“Students report that information they receive in GWS gives them authority to better understand their own intersectional experiences as not just personal and idiosyncratic events, but as events and lives emblematic of—and construed through—larger cultural currents.”
Mary Petrie, PhD
Gender and Women Studies Faculty
Inver Hills Community College
More about Mary…
Mary earned both her Doctor of Philosophy (Ph.D.) and Master of Arts (M.A.) in English with minors in Feminist Studies at the University of Minnesota, where she also held a number of positions as an administrative fellow, including with the U of M’s Commission on Women. She earned a Bachelor of Arts (B.A.) in East Asian Studies with a minor in Chinese at Hamline University
In addition to serving as full-time faculty in the English department at Inver Hills, Mary founded the college’s Gender and Women Studies department. She is a certified peer reviewer for Quality Matters (QM), a nonprofit setting standards in online education; many of Mary’s own courses are offered online and have earned certification as courses that meet QM standards.
Mary’s teaching interests are in women writers, feminist theory, creative writing and contemporary fiction. She is the recipient of a number of writing awards, including a Loft McKnight Creative Nonfiction Award, Minnesota State Arts Board Grant, and Creative Nonfiction Mentor Series; her writing has appeared in Rake Magazine, The Women’s Colony (now defunct online magazine) and The New York Times.
Prior to joining the faculty at Inver Hills, Mary was the executive director of Farm in the City (an arts and environmental nonprofit), and she continues to dabble in a myriad of volunteer and community-service endeavors, largely related to environmental issues.
By Haley Baird Riemer • Career • Fairygodboss
Despite the skepticism about the “practicality” that too often surrounds the field, gender studies is an incredibly vital and relevant choice of study. An in-depth understanding of gender, sexuality, and other forms of difference and identity is essential for understanding the different forces at play in the world—particularly in our current social and political spheres.
More than ever, we are pushing progressively to see gender as a social construct and identify the ways in which our world is built around patriarchal values that privilege the few and marginalize so many groups of people. Gender studies majors have an extensive understanding of the way these systems of power are created, as well as ways to fight against inequality and toward a more just world.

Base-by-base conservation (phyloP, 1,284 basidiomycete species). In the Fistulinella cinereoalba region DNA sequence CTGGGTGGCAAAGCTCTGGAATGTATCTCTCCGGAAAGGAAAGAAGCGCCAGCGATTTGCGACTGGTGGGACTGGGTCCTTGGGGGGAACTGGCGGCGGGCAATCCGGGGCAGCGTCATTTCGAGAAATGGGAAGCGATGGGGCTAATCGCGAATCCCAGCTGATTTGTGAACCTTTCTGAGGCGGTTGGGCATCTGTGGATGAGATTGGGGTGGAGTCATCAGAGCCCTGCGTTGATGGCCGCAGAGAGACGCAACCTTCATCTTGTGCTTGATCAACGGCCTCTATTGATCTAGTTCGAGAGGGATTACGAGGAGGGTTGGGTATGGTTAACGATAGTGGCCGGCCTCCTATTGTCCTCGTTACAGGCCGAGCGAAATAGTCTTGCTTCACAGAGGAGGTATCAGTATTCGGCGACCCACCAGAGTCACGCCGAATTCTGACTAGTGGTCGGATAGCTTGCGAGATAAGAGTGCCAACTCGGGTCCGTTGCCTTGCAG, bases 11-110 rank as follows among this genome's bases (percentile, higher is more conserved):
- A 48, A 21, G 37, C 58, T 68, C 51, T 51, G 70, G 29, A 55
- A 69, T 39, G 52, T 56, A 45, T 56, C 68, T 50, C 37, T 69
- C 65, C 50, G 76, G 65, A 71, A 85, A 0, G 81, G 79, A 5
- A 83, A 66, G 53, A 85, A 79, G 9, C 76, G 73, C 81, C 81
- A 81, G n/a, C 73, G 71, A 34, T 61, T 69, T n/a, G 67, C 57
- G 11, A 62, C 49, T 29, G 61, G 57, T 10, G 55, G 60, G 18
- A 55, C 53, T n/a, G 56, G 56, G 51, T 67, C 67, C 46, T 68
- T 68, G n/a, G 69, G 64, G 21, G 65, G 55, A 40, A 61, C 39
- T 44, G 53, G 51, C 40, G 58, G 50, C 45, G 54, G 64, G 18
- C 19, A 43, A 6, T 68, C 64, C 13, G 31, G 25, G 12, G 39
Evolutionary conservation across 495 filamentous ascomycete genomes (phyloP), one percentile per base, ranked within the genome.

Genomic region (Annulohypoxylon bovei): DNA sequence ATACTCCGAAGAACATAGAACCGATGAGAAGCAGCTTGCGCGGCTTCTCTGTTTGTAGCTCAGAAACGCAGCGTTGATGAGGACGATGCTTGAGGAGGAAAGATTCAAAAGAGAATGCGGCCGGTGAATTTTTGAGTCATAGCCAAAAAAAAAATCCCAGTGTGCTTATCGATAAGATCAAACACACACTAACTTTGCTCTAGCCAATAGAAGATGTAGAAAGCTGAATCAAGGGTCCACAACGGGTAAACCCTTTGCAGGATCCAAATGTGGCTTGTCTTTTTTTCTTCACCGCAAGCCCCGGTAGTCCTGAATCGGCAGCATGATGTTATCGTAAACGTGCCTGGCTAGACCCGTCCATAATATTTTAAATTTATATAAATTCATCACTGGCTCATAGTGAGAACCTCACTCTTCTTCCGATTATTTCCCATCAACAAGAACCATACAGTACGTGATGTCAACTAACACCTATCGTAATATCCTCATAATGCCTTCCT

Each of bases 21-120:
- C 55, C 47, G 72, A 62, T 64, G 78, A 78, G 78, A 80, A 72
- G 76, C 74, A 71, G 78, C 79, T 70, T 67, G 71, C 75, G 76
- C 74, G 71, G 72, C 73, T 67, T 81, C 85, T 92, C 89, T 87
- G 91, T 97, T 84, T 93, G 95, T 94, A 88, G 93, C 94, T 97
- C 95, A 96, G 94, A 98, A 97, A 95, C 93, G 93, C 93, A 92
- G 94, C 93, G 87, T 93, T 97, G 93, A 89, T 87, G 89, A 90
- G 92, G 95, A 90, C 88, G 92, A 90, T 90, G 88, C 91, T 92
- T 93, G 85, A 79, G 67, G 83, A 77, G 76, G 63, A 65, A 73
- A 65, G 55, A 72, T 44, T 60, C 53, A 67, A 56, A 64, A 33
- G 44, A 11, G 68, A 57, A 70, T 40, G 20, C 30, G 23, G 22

But, here’s the practicality question: What kind of jobs can you get with a gender studies degree? The short answer: pretty much any job available to a liberal arts major. Gender studies majors are well-versed in many fields, from sociology to literature, and equipped with impeccable writing, reasoning and critical thinking skills. This makes them available and qualified for any number of jobs in media, politics or social sciences.
Furthermore, a gender studies major brings a unique and valuable perspective to any field they enter and the ability to make that particular industry a fairer, less biased one.
What is gender studies?
Gender studies is an interdisciplinary field that incorporates sociology, anthropology, history and politics with a focus on gender and sexuality. Basically, this field of study is exactly what it sounds like: an exploration of how and why gender exists and interacts with the world.
What is gender, and how does it affect the way the world works? Did we always treat gender the way we do today? When did gender start meaning so much to us? How have misogyny and gendered oppression impacted the way we study other disciplines? What does this mean for sexuality, and how does gender interact with and within the LGBTQ+ community? How do race and racial oppression interact with gender, and to what extent is race also a social construct? These are the questions asked and—attempted to be answered—in the field of gender studies.
11 gender studies jobs
- Casting director
- Human resources manager
- Nonprofit program director
- Human rights advocate
Why Inver Hills?
Completing your A.A. with Emphasis in Gender and Women Studies degree obligations at Inver Hills is smart on several key levels:
- You will receive an excellent education with one-on-one interactions with GWS faculty
- You will get experience working to understand and find solutions to complex social issues important to people across the gender spectrum
- You will save money and continue your academic and professional careers with less student debt
On a national scale, student loan debt has mushroomed to $1.56 trillion with 44.7 million borrowers. Minnesota is ranked ninth in the nation with an average student loan debt topping $32,000.
Tuition and fees for one year at Inver Hills costs less than $5,500. Compare that to $15,000 to $20,000 at a for-profit college, or $40,000 to $50,000 at a private college or university. You can complete your first two years at Inver getting a topflight education firsthand from Ph.D. faculty and then transfer to a four-year as a junior all while saving thousands of dollars.
Learn more about Gender and Women Studies at Inver Hills by contacting:
Mary Petrie, PhD
Gender and Women Studies Faculty